Bot Libre's Twitter integration includes support for auto replies to mentions or direct messages to your bot, auto retweeting, Tweet search, auto replies, and auto posts.  The Tweet search feature allows your bot to search for tweets on Twitter to process with its rules.

In your bot's Admin Console on its Twitter page you can configure your Twitter bot's rules. One option is the "Tweet Search", this allows you to enter multiple Twitter search queries (each on a new line).  A Twitter search can contain a list of keywords, but can also include many other commands, for a full list see,

https://twitter.com/search-advanced

One option is geo location. This lets you search tweets by location.

For example to queries all tweets on the #chatbots hashtag in the USA you can use:

#chatbots geocode:39.8,-95.583068847656,2500km

To use geocode you need to know the coordinate of the city or location you are interested in. Here is a good website to get the coordinates for a place:

https://www.latlong.net/

For more geo location examples see:

http://thoughtfaucet.com/search-twitter-by-location/examples/

Tuesday, December 17, 2019

Announcing Bot Libre 8, now open source!

We have released Bot Libre 8!

The worlds most advanced bot platform just got better. Bot Libre 8 is a free and open source platform for developing and hosting bots. Bot Libre 8 includes support for chatbots, virtual agents, virtual assistants, social media bots, SMS bots, IVR bots, IOT bots, game bots, live chat, animated avatars, speech, deep learning analytics, and more. Bot Libre supports bots for the web, mobile, Facebook, Twitter, Skype, Telegram, Kik, WeChat, Slack, email, SMS, IVR, Alexa, Google Home, IRC, and new platforms are being added every month.
The Bot Libre 8 web platform is now open source, download now to host your own bot server. Host on your own server on-premise, or on your own cloud instance on any cloud platform such as Amazon EC2, or Microsoft Azure.

"Bot are the new apps".

Chat and chatbots are the new application paradigm that is replacing mobile and web as the new leading method of engaging your customers and users. Chat lets you engage your customers everywhere, on web, mobile, social media, phone, and on the Internet of things.

Bot Libre lets anyone create a bot for the web, mobile, social media, phone, and the Internet of things. Connect your bot to Twitter, Facebook, Telegram, Skype, Kik, Slack, WeChat, email, SMS, IVR, Alexa, Google Home, and more.

Bot Libre 8 supports rich HTML responses including buttons, links, choices, images, video, and audio. Bot Libre supports HTML responses on the web, mobile, and automatically maps HTML to social media platforms.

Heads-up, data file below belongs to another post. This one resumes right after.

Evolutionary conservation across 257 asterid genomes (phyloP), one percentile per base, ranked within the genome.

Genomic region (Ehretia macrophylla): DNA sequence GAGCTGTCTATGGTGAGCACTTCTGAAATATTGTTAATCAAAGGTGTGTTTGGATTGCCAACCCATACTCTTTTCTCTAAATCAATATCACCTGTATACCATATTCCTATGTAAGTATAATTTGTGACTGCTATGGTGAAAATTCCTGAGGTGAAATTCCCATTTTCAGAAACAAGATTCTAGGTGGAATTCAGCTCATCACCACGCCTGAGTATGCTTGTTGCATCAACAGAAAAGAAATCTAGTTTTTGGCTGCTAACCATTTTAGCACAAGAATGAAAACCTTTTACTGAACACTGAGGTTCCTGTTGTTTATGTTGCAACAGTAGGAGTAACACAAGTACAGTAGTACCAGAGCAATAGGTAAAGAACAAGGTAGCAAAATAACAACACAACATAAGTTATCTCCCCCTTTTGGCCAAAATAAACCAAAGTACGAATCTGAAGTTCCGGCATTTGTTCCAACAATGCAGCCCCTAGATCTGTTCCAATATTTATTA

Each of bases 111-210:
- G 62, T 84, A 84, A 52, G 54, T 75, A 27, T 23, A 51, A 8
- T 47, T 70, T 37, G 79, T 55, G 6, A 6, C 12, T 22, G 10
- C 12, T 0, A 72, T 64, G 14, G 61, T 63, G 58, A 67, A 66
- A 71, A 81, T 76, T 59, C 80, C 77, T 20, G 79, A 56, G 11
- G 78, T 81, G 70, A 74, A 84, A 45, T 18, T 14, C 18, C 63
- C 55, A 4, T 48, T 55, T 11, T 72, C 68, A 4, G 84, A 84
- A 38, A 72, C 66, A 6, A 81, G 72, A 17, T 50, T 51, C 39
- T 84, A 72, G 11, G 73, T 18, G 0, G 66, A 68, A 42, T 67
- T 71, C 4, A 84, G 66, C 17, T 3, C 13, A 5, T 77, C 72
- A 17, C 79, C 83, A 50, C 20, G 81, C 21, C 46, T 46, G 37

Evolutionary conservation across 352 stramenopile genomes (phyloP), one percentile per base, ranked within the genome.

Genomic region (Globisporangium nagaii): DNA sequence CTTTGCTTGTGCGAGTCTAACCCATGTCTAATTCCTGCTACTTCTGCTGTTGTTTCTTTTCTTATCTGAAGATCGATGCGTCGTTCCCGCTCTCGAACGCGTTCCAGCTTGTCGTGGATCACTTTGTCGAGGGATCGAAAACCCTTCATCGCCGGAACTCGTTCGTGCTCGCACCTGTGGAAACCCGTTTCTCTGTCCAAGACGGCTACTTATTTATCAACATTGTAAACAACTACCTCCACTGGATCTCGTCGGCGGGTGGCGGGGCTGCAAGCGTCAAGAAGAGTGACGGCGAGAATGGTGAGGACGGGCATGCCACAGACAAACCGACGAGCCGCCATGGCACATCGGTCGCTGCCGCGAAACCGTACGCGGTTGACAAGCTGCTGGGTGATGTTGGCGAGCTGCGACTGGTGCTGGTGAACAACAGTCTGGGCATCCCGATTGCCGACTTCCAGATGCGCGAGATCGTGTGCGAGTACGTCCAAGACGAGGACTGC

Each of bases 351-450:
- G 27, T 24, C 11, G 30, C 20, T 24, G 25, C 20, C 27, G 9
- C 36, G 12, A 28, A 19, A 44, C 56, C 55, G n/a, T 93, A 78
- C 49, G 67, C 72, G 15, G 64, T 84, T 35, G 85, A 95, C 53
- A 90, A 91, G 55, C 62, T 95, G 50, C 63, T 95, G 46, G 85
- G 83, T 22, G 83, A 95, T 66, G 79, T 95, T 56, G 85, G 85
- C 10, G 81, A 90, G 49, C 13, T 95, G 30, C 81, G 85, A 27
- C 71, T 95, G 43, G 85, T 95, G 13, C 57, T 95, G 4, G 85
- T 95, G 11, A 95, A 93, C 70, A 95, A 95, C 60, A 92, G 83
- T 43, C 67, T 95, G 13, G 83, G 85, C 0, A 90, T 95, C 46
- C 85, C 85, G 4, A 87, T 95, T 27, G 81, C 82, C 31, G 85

Bot Libre bots can be trained using natural language, chat logs, response lists, Twitter feeds, AIML, and scripting. Responses are automatically matched using a heuristic artificial intelligence algorithm and does not require any programming. Responses can also use keywords, topics, required words, labels, repeats, and other meta data.

Bot Libre 8 supports programming and scripting your bot using AIML 2, and Self. Self is our own dialect of JavaScript. Self is an object oriented scripting language, and integrated with an object database. Self extends JavaScript to provide support for natural language processing, state machines, object persistence, and includes a class library for accessing web services and utilities. Self also supports all AIML 2 operations, and some aspects of ChatScript patterns.

Bot Libre 8 is more than just bots, but a complete artificial intelligence platform. Bot Libre lets you create deep learning analytics for image recognition, speech and audio recognition, object detection, prediction and data analysis. You can create and train an image recognition analytic without any programming, just by uploading images. You can then access your analytics through our web API and mobile SDK, or from your bot.

New features in Bot Libre 8.0 since 7.0 include:

  • The Bot Libre web platform is now open source, download now to host your own bot server
  • Interactive Voice Response, automate your voice phone call center
  • Redesigned Training & Chat Logs user interface
  • AIML Map, Set, and properties file import support
  • AIML compatibility option
  • Knowledge graph view
  • Redesigned user and bot messaging
  • NLP 4 - Bot Libre's NLP engine has been redesigned to make bots response's better, make training bots easier, and better support international languages
  • User profile avatars and friends (add bot's as your friend using @bot-name)
  • Updated support for Microsoft Speech
  • Analytic testing repository and test reports

Create your own free account and bot today on botlibre.com,
or let us build your bot for you on our commercial service Bot Libre for Business.
or download our open source platform to run on-premise on your own server

Monday, November 18, 2019

How To Connect A Bot to Microsoft Speech

Through Bot Libre, your bots may use Microsoft Speech for text-to-speech. This "How To" will give you a step by step process to connect your bot with Microsoft Speech.

Step 1 - Create a Bot

First you must create a bot that you want to connect to Microsoft Speech, or you can use one of your existing bots. To create a bot, follow the instructions here: How to create your own chat bot in 10 clicks.

Step 2 - Sign Up For Microsoft Account

Click the "Free Account" button to create an account, or sign in if you have an existing one.

Click the "Start Free" button to begin.

If you have an existing Microsoft or Skype account, you can sign in with that. Otherwise, click the "Create one!" link.

You will be asked to enter your email address. Click the "Next" button to continue when ready.

Enter a password to use with this account then click the "Next" button.

You will then need to verify your email address by entering a code that has been emailed to you. Click "Next" to continue.

You will now need to prove you are a human by entering a set of characters. Click "Next" when complete.

You will now need to confirm that the information you have just entered is still accurate. Click "Looks good!" to confirm.

On the next screen, confirm whether you want this account to remain signed in.

Step 3 - Sign Up For Microsoft Azure

You will now need to enter some personal information on the following form. When complete, click the "Next" button.

You will then need to verify your phone number and credit card information.

Once you have finished verifying your information, submit the form to continue.

Click the "Skip and continue to the Azure portal" button to continue.